Daily brushing will remove the daily soft plaque that builds on the teeth, any less often than that and you will eventually see some build-up of tartar. But you’ll still be much farther ahead in keeping your dog’s or cat’s teeth clean and gums healthy than with no brushing at all.

Alternatives to Toothpaste

Several companies market products such as a gel to rub on the teeth or drops to add to the animal’s drinking water that reportedly breaks-down the tartar so it can be brushed away more easily.

These products often but don’t always have grape seed extract and alcohol in them. Grape seed extract is not the same as grapes, which are toxic to dogs. The parts that affect the dog are in the flesh and skin. The alcohol, from what I’ve read, is such a little amount that there is nothing to worry about either.

Because I was a dental assistant for years, and know that hand scaling or using the ultrasonic cavitron is the only thing that would remove tartar, my first thought would have been to write these products off as useless. But it happened that a holistic veterinarian suggested I buy the product she carried so I gave it a try for one of our rescues who wasn’t up to too much more poking a prodding.

It worked. It worked on both the rescues we had and I even tried it on my teeth – though it’s hard to find any tartar there anyway – but I had trouble believing it!

After a week of applications on their teeth, I could see the tartar loosen and it came off in flakes or crumbles when I applied a damp cloth to it and rubbed. It wasn’t perfect…but it was better than I could have hoped.

The only downside…she closed her practice and I could not find the product any longer. I have tried others with some success but nothing like that one product. And, of course, I can’t find the empty bottle any longer so I don’t have the name for you. It didn’t seem to be available in pet stores.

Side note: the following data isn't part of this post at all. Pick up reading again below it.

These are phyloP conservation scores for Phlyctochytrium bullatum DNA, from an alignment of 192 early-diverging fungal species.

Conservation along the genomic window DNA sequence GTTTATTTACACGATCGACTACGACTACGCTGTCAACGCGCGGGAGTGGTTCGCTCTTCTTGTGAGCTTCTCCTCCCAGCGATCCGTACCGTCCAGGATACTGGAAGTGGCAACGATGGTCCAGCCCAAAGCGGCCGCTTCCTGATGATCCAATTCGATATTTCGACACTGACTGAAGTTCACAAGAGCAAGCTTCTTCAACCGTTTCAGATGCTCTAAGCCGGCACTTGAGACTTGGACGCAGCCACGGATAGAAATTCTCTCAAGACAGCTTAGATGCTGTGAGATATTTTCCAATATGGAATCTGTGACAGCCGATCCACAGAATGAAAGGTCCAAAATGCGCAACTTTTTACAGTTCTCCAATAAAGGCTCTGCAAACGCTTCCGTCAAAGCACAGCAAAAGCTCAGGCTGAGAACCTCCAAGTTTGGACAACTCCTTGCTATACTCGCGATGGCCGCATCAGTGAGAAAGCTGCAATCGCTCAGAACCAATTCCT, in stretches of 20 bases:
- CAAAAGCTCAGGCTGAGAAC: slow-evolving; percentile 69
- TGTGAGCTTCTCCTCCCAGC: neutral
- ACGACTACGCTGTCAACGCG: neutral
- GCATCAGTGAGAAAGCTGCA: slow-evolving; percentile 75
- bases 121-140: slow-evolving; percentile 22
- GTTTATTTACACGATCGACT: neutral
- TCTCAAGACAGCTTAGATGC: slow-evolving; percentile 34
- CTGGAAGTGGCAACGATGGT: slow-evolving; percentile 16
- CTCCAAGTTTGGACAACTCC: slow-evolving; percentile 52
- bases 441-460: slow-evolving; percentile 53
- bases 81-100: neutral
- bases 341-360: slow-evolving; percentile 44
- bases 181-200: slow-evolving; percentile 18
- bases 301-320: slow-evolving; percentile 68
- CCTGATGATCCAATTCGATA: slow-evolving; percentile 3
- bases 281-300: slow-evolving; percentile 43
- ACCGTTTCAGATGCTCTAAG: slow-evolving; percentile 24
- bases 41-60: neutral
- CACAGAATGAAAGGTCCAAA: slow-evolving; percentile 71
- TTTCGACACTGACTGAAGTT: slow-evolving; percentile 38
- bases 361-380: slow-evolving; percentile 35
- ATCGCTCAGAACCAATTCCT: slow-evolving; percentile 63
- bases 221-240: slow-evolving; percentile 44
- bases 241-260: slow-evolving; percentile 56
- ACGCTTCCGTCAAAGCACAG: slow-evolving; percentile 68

Looking on the Internet, I’ve read successes and failures with products such as these – and I wouldn’t be surprised if part of the results are due to the amount of acidity in the animal’s saliva. If you do give it a try, I’d suggest the gel you put directly on the teeth rather than drops in the water.

Foods and Toys for Pet Dental Health

Many companies make toys specifically to help keep teeth clean.

  • Some balls have soft rubbery spikes that massage the gums and get between the teeth to clean them while the dog chews on it.
  • Others allow the teeth to penetrate, which shears-off the plaque.
  • Ropes work like floss as the dog or cat plays with it. Be extremely careful if you have an animal who likes to destroy these with heavy chewing. Long pieces of string can get twined into the intestine which is acutely dangerous.
  • Crunchy dog biscuits and certain kinds of kibble scrub at the sticky plaque while the dog chews. (Some kibble is just swallowed whole. If you can’t hear the dog crunch…it’s not cleaning the teeth.)
  • One brand of kibble targeted to teeth cleaning is Hill’s Prescription Diet “T/D Oral Health.” It is sold in North America (and possibly elsewhere) and is available through your veterinarian’s office. This kibble lets the tooth bite into it, cleaning it on the way down, rather than shattering the piece.
  • Many treats are sold as helping to keep teeth clean as well. Just watch the ingredients. Too many additives aren’t good for the pet either.

As pet sitters, our options for helping our client’s animals are limited. We do what we can. Just remember that it’s better to be there for the dog with a pocketful of Greenies Dental treats – than not be there because we had overstepped our boundaries with the client.

Until next time…take care out there!

 Related articles:

Pet Dental Health Brush-Up – Part One